How to Use an IRA to Buy an Investment Property

How to Use an IRA to Buy an Investment Property

Posted by on Jun 7, 2021

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If you’ve gone down the list of available investments with your IRA provider, real estate is probably not one of them. However, people do buy investment properties using their IRAs. But there’s a little work and a few fees involved to make that happen. So go over what’s needed to use your IRA to buy an investment property.

Restrictions of Traditional Financial Institutions

Many traditional financial institutions (i.e., Schwab and Fidelity) have specific classes of investments available, which usually include funds, stocks, bonds, and maybe ETFs. Outside of those classes, you may be out of luck. This means no cryptocurrencies, futures, options, private funds, or real estate.

Just because a financial institution doesn't offer other classes of investments doesn't mean they aren't available to invest in. It's up to the financial institution as to what they want to offer. Traditional financial institutions, such as those mentioned above, usually stick to simple investments.

To buy an investment property using an IRA, investors will most likely have to step away from traditional financial institutions. This is where self-directed IRA custodians come in.

Self-Directed IRAs

A self-directed IRA (SDIRA) is one that is held at a special custodian and allows investing in many alternative assets such as cryptocurrencies, real estate, and gold. Available assets will depend on the custodian.

To open an SDIRA, the investor must first find a SDIRA custodian, open an account there, and transfer funds from their financial institution to the SDIRA custodian. Those funds are then used to invest in alternative assets.

Investing in real estate through an SDIRA isn't the same as buying direct real estate. SDIRA real estate investing is passive, just like investing in funds via an IRA through a traditional financial institution is passive. This means SDIRA investors can't be directly involved with the management of the property. Instead, a management company and realtor must be hired.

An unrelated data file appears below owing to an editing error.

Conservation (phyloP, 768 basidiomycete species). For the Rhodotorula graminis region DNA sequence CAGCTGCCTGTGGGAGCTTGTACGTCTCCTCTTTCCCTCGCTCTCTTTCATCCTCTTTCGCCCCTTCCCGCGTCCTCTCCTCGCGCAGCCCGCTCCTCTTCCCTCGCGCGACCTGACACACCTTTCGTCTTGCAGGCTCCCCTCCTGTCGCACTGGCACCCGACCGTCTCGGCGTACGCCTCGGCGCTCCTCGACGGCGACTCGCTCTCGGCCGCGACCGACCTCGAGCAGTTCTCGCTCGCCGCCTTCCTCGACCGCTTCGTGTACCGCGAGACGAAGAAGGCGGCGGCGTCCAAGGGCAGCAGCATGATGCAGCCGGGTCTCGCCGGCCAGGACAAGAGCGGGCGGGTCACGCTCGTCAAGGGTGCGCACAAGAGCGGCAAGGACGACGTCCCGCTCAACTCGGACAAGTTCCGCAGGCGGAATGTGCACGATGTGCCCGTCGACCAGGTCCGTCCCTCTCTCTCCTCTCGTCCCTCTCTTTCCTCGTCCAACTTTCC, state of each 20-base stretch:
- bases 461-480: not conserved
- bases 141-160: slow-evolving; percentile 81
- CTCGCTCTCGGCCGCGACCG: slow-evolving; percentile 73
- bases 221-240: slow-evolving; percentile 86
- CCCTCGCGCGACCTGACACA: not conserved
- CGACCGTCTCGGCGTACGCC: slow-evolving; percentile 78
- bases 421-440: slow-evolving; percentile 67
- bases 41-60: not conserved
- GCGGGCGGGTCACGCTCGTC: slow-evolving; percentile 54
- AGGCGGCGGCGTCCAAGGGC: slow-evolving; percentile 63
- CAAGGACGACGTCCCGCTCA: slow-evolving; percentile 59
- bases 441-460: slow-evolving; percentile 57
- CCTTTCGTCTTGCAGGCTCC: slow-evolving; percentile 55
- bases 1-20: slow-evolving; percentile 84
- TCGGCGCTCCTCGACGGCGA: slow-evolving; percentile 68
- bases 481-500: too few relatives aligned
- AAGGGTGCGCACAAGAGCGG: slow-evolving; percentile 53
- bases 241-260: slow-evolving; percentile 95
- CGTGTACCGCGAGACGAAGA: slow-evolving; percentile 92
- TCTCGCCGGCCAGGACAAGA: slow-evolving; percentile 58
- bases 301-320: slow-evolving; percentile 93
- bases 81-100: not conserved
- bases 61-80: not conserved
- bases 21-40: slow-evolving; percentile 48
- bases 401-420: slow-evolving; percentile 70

Investing in real estate through an SDIRA is similar to investing in a real estate fund vs. buying direct real estate. Just like a fund, some of the tax advantages aren't available. These include depreciation and expense deductions. Also, the SDIRA investor does not own the real estate. The IRA owns it.

Flat Fees

Investing in stocks, ETFs, and funds through a traditional financial institution may involve commissions or fees. These fees are usually percentage-based, such as 0.50% or 1.0%. 

SDIRA fees are flat-rate fees, which means they charge a fixed fee. Fees involved are setup, annual maintenance, and transfer of funds. However, the actual investment will have its own fee structure, independent of the SDIRA custodian.

Avoiding Taxable Events

Investors who take money out of their IRA before age 59.5 may generate a taxable event. In addition to paying a penalty, withdrawn funds may be taxed.

Taxable events can also occur in SDIRA's if investors aren't careful to follow the rules. For example, an income-generating property is held in a SDIRA. The investor wants to withdraw some of that income. However, income from this property goes back into the SDIRA. Therefore, any withdrawal of income will generate a taxable event. Remember, the property and any of its income belong to the SDIRA.

Funds in the SDIRA also have certain restrictions. For example, the investor cannot purchase a second home with those funds unless the home is being rented out.

Using an IRA to invest in real estate is another route to real estate investing. Rather than using a traditional financial institution, investors will need to use a self-directed IRA custodian. It's also important that investors know the restrictions and potential taxable events that can be triggered. A good real estate tax accountant can help investors navigate these complex waters.

 

This material is for general information and educational purposes only. Information is based on data gathered from what we believe are reliable sources. It is not guaranteed as to accuracy, does not purport to be complete and is not intended to be used as a primary basis for investment decisions.

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